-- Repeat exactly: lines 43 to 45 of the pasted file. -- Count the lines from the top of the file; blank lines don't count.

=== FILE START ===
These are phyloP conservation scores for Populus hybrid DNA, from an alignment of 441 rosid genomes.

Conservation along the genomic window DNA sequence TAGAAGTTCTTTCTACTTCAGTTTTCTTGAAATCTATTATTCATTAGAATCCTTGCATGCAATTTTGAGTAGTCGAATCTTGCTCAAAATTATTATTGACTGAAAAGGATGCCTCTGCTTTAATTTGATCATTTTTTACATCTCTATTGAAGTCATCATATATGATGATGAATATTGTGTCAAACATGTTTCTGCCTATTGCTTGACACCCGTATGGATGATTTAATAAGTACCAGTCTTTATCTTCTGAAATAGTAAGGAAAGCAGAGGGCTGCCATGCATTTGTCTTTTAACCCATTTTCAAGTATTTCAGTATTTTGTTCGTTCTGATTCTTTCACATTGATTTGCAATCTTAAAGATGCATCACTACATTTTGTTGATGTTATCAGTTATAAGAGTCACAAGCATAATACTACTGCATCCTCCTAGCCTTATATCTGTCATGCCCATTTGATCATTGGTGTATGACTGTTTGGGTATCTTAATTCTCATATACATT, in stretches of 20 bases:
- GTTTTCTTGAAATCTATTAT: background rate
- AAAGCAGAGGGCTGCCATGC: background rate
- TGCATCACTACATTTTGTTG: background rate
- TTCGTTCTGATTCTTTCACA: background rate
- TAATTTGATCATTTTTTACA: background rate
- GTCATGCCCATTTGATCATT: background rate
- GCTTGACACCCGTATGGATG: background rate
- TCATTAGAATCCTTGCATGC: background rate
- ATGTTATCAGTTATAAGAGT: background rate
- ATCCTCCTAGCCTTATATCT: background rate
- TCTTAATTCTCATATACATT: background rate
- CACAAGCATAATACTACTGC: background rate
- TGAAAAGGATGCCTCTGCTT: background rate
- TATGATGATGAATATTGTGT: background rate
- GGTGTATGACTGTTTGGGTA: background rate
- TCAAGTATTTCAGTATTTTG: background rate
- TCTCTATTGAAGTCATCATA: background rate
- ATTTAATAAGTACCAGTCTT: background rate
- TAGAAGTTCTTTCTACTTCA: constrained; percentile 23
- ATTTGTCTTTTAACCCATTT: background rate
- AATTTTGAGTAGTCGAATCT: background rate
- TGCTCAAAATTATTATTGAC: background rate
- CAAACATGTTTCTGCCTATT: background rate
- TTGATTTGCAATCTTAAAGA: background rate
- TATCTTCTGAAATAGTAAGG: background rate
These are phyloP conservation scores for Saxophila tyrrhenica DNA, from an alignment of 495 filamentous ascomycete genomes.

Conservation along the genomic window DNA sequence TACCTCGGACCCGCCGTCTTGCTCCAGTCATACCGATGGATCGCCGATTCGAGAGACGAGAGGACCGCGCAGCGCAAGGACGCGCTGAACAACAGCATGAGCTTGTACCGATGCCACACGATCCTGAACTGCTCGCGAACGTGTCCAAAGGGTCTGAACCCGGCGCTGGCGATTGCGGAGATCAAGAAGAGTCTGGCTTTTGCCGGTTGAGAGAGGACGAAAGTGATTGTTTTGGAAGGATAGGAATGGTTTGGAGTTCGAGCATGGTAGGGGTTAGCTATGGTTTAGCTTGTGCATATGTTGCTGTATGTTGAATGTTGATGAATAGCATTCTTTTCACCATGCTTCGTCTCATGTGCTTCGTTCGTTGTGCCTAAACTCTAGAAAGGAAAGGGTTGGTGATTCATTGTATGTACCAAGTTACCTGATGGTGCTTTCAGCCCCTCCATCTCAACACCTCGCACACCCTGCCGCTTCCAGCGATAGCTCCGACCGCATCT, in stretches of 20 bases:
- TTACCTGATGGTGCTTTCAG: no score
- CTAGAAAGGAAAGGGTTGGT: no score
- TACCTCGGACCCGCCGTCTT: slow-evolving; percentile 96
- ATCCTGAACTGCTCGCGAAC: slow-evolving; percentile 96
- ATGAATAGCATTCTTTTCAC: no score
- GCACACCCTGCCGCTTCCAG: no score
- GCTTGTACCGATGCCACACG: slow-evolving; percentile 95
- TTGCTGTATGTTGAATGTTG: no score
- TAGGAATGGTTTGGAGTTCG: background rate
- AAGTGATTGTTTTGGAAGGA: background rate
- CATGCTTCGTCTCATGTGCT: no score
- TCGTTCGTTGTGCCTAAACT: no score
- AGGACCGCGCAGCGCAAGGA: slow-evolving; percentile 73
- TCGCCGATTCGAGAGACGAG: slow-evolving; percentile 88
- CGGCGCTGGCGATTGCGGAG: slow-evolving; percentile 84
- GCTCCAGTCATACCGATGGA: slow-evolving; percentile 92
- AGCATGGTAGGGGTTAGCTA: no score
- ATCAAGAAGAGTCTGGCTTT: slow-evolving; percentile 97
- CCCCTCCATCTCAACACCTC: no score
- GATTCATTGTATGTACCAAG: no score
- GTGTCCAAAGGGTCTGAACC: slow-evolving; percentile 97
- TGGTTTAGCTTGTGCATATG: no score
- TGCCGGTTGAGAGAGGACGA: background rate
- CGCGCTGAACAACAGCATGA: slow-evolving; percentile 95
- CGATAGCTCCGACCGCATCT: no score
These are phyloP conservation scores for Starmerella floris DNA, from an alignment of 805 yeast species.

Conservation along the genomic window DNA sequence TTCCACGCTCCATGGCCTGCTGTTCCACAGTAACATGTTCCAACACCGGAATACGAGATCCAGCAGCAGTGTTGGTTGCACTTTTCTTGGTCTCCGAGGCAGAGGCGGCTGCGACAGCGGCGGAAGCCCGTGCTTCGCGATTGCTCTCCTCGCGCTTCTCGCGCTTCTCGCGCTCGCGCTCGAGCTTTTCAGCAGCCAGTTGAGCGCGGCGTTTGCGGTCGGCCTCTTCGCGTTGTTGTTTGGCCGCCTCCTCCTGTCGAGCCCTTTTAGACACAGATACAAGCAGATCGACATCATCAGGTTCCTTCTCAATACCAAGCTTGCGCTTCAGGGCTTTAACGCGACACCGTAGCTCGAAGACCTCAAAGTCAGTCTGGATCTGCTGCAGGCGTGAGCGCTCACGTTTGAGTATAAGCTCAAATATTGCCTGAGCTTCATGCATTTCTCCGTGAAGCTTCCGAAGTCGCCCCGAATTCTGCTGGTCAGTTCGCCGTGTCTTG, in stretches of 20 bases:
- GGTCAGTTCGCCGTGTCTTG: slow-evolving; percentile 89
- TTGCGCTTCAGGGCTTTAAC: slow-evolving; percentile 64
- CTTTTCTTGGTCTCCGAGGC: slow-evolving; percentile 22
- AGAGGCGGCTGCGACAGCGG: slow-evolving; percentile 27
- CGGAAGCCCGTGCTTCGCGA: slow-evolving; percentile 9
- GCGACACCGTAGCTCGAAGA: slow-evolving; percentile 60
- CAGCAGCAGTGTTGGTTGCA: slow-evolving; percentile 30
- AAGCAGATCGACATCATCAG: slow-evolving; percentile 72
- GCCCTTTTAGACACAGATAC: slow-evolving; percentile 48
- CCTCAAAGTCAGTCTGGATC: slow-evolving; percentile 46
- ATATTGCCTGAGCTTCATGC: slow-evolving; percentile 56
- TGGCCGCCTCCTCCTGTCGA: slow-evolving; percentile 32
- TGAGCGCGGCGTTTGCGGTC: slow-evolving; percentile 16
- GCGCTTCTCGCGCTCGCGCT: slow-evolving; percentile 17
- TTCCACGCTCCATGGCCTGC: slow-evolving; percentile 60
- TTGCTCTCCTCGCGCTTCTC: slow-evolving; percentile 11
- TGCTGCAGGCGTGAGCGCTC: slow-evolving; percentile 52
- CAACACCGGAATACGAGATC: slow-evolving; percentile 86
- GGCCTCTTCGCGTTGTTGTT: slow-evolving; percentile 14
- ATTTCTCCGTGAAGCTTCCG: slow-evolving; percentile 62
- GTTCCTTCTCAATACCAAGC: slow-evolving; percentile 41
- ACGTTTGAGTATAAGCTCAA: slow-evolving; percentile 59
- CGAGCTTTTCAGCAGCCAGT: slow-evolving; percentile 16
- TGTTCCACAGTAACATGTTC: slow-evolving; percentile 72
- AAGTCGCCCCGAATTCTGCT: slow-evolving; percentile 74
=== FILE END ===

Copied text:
- TCGCCGATTCGAGAGACGAG: slow-evolving; percentile 88
- CGGCGCTGGCGATTGCGGAG: slow-evolving; percentile 84
- GCTCCAGTCATACCGATGGA: slow-evolving; percentile 92